The online world seems to be abuzz these days with talk of routines. Morning routines, evening routines, self-care routines, cleaning routines, just to name a few.
How do you feel about routines? Do you love them? Hate them? Wish you could stick to one?
Many people find routines essential. They find comfort and peace in following a routine. Others rail against them – they associate routines with being boring or restrictive. Or they feel that routines stifle spontaneity.
What exactly is a routine?
The Oxford English dictionary defines routine as “a sequence of actions regularly followed”
I see routines as being:
a series of actions or tasks, completed regularly, that will make your life better
Do you resist creating routines?
I completely understand how, at first glance, following a routine might seem to be boring or stifling (after all, another word for routine is mundane…).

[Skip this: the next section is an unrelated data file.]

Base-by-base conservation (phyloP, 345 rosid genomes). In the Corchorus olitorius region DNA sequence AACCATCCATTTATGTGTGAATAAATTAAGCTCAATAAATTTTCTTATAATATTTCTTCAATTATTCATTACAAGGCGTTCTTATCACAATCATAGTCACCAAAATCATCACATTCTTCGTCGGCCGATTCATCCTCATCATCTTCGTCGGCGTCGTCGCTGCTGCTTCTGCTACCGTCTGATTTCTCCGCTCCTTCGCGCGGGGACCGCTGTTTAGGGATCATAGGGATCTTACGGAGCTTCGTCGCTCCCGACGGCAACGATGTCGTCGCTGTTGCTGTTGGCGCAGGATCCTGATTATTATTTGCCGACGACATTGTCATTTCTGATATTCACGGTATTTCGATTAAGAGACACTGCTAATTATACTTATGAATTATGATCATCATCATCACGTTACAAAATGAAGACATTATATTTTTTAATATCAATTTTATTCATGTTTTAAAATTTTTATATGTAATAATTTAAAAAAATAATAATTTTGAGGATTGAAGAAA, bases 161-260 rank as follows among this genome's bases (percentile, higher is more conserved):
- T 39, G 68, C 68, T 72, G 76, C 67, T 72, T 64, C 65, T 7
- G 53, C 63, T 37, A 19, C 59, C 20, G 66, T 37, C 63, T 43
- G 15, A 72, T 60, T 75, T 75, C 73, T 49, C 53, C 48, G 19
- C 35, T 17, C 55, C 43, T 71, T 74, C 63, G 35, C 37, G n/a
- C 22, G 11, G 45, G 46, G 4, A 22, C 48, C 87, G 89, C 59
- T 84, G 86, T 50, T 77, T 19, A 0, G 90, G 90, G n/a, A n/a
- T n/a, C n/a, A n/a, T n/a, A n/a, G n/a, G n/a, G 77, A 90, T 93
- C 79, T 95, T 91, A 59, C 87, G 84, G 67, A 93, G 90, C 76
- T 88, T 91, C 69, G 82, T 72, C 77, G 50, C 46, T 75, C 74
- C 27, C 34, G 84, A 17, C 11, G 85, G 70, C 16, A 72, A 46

But believe me, it doesn’t have to be that way. Routines don’t have to be rigid, and they don’t need to squash spontaneity. They don’t mean you’re not a fun or creative person. Routines free you up to be the person you want to be.
Routines will set you free rather than tie you down. Here’s why.
Routines help you to live intentionally
Routines allow you to be intentional with your time, rather than reactive. This means that YOU get to decide how to spend your time.
When you are intentional with your time you prioritize the important things in your life. Routines ensure that these important things, including those things that make you feel good and contribute to your well-being (such as self-care), get done.
Routines help you keep on top of tasks – and be spontaneous!
A routine is essentially a way of organizing your time – and the more organized you are, the more spontaneous you can be. This may sound counter-intuitive, but it’s true.
When you feel on top of things, when you are not constantly playing catch-up, when you know that the things that need to be done are done, you can set yourself free to do other things (without feeling guilty).
So you can respond to those last minute invitations for coffee or dinner. Or decide to go hiking or head to the beach for the afternoon. You can be spontaneous without that nagging feeling of “Isn’t there something else I should be doing…”
Routines help you stay focused